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10 Myths About “Healthy” Relationships

As originally published on MindBodyGreen.

Each one of us carries ideas around about what a healthy relationship looks like or “should” look like. This typically comes from our upbringing, the relationships we see around us, and more. Yet these common beliefs about “healthy” relationships often create and reinforce stereotypes, many of which can do more harm than good.

While maintaining standards for what you want a “healthy relationship” to look like is a totally OK thing to do, many of these thoughts are just cultural myths that oversimplify issues most relationships inevitably face.

Identifying the relationship myths that we hold can be beneficial to the overall health and longevity of our relationships, as it frees us from making assumptions and helps us to live more in the present moment.

Here are 10 myths about so-called “healthy” relationships that many of us may have.

#1 – “Conflict means the relationship isn’t healthy.”

This is quite the opposite actually. The total absence of conflict in a relationship is more a red flag that problems are being repressed rather than discussed. By allowing conflicts to happen, both partners openly acknowledge and work through issues, which, by the way, are basically unavoidable in any relationship, romantic or not. In doing so, the relationship deepens and becomes stronger.

#2 – “We both have to have the same views on everything.”

Do we need to accommodate all of our partner’s needs 24/7 in order to be with them? Sure, but only to some degree. That is, we don’t have to agree or be on the same page about every single thing in order to have a healthy relationship.

Two people can have wildly different view points on things and still have a healthy relationship. After all, there are people in this world who have healthy relationships despite differing religious/spiritual views, cultural backgrounds, and political views. It boils down to a matter of both people accepting and respecting one another.

#3 – “A happy and fulfilling relationship requires having common interests.”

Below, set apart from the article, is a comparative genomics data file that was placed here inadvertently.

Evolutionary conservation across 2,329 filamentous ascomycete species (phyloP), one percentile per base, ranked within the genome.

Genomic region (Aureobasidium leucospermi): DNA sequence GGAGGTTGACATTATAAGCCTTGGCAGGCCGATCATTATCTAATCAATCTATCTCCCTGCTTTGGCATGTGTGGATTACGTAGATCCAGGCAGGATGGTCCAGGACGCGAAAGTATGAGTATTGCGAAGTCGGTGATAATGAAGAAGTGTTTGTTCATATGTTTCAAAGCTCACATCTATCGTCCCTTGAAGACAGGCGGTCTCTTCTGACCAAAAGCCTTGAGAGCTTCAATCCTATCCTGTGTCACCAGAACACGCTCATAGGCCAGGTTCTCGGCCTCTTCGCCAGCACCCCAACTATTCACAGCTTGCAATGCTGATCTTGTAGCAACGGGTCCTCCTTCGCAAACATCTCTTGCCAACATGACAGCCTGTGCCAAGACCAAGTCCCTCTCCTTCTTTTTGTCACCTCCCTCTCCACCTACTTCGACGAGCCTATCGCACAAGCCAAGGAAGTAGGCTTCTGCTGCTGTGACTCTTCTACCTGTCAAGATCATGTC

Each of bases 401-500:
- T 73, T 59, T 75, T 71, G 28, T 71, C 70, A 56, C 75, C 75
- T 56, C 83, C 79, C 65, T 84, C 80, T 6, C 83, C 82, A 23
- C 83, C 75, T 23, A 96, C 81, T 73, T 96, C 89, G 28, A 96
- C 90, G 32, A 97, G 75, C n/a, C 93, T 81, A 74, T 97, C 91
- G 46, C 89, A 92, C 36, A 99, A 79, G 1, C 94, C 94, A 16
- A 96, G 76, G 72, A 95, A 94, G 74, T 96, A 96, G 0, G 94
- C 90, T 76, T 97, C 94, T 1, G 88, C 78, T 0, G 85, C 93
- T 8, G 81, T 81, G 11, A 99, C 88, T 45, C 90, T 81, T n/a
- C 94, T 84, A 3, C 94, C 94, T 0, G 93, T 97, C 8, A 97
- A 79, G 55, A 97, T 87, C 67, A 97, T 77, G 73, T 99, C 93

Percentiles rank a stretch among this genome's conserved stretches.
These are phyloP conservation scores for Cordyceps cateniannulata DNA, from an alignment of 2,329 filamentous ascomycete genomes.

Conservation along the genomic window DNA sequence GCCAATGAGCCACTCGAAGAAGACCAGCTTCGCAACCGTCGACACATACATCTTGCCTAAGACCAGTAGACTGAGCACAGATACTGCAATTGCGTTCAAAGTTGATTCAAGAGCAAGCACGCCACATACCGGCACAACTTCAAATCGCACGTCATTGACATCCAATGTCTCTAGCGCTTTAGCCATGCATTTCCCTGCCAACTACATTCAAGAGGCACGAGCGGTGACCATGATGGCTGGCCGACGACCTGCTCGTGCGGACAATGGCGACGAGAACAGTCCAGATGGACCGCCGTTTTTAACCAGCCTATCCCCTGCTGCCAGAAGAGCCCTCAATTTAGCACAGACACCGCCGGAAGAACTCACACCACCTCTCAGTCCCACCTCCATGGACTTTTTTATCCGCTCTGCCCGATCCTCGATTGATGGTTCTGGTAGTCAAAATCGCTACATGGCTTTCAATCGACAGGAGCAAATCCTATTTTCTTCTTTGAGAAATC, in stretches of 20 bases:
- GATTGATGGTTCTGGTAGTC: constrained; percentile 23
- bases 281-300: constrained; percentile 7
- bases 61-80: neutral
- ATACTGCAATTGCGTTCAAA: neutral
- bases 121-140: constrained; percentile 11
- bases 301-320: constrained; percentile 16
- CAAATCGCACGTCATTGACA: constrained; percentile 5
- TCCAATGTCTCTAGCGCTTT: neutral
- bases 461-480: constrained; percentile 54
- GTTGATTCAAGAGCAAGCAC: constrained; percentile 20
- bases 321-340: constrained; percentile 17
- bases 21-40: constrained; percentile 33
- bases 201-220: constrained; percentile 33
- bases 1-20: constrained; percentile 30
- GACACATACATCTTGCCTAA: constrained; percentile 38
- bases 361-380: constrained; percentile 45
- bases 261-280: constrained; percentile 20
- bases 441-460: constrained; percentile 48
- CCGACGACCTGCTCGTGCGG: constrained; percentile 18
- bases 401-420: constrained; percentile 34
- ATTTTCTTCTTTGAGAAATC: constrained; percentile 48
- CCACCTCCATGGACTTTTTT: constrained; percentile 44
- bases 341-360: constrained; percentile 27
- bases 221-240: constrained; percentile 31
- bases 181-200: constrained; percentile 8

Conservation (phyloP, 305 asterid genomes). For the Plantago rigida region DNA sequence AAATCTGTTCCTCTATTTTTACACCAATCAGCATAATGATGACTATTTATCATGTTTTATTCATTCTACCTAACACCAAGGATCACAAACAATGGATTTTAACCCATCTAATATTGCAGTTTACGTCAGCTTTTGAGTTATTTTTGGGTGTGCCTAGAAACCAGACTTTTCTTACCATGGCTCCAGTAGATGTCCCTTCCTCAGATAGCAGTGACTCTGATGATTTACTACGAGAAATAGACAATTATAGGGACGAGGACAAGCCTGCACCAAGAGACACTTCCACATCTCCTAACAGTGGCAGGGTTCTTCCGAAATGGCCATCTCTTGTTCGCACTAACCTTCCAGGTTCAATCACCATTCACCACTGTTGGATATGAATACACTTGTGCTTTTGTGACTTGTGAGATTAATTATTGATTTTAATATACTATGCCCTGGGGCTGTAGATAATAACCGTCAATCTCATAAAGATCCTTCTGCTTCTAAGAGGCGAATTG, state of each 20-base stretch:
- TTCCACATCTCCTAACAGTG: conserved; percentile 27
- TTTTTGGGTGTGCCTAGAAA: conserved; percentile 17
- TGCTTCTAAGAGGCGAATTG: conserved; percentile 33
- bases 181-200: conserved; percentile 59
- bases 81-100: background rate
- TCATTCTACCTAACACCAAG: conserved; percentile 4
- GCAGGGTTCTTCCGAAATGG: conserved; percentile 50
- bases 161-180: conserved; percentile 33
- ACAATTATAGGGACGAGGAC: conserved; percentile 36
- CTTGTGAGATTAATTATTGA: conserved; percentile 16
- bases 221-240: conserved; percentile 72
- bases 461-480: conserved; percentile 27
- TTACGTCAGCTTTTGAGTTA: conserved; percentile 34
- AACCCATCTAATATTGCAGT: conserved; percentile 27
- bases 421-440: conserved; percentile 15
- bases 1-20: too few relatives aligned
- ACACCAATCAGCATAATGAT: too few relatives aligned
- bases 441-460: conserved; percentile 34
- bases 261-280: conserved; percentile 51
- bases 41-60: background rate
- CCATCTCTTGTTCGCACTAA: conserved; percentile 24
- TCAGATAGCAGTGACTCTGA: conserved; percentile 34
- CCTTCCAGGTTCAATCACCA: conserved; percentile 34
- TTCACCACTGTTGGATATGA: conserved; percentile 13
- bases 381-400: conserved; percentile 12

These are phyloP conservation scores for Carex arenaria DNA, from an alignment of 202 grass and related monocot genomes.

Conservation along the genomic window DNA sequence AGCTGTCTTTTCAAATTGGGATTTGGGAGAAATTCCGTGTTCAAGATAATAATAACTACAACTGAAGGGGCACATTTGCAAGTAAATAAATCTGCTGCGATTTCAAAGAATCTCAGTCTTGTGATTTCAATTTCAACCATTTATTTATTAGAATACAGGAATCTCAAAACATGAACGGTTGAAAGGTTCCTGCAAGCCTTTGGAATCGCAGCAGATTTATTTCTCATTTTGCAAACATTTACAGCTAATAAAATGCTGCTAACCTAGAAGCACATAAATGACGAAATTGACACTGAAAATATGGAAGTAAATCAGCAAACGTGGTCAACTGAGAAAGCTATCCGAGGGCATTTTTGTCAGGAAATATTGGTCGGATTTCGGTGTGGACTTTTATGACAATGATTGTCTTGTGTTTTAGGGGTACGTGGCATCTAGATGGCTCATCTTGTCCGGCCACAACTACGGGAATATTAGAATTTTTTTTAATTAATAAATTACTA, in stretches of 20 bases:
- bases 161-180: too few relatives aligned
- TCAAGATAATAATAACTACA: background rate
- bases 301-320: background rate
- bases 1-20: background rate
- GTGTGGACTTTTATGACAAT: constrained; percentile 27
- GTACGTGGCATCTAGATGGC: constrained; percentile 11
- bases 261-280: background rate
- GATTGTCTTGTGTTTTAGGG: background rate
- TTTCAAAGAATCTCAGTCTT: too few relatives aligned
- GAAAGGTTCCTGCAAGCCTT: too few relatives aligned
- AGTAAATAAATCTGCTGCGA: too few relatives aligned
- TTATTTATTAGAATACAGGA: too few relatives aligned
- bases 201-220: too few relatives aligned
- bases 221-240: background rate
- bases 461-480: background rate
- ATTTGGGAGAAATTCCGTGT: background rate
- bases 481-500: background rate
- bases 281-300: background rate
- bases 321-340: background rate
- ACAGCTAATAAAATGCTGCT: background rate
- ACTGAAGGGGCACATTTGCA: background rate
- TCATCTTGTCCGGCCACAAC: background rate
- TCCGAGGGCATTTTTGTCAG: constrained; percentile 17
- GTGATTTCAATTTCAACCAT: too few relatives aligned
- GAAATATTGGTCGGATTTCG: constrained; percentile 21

Though having some common interests can make it easier on what to do on a Saturday night date, it’s not an absolute deal breaker. What matters more is that there is a lively dynamic between you two, and one characterized by feelings of love and support.

#4 – “There is a certain criteria that all must follow in order to have a healthy relationship.”

This myth is the paramount myth: the mere idea that there is one ideal of a “healthy” relationship.

But when you think about it more carefully, doesn’t it seem obvious that there’s no “one size fits all” criteria? Everybody is different, and very complicated, so why shouldn’t our relationships be that way, too? Each of us has our own fears, desires, neuroses, needs, past experiences and more. That’s why we have to do what works for us and our particular relationship.

#5 – “As long as I really try to not do what my parents did, I will have a healthy relationship.”

The problem with heavily focusing on not doing what our parents did is this: We may end up trying so hard to not be like our parents that we end up causing other problems. So we must focus more on healing ourselves rather than to simply avoid doing what our parents did.

#6 – “There will always be romance.”

The romance may last a few years, but the truth is that it’s going to calm down at some point or another. It’s not something that is just going to always be there automatically.

#7 – “If I’m with the right person, I won’t have to really work that hard at it.”

Any one individual is incredibly complicated. So once you put two people together, everything becomes so much more so. I like to think that our relationships are assignments to help us grow and evolve. The challenges that come up during our relationships invite us to examine ourselves, and undergo some personal growth every single day.


Click to Tweet: The challenges that emerge in our relationships invite us to examine ourselves & undergo personal growth every day. via @jenilyn8705

#8 – “In order for this relationship to work, my partner must change.”

The reality is that we have no control over our partner or anyone else in our life. The only person that we have control over is ourselves.

#9 –  “Being in a healthy relationship means my partner is going to know my needs and meet them all the time.”

It is not anybody else’s responsibility to take care of you and your needs. Only you are responsible for that — just as your partner is responsible for their own needs as well.

#10 –  “All we need is love to make a marriage work.”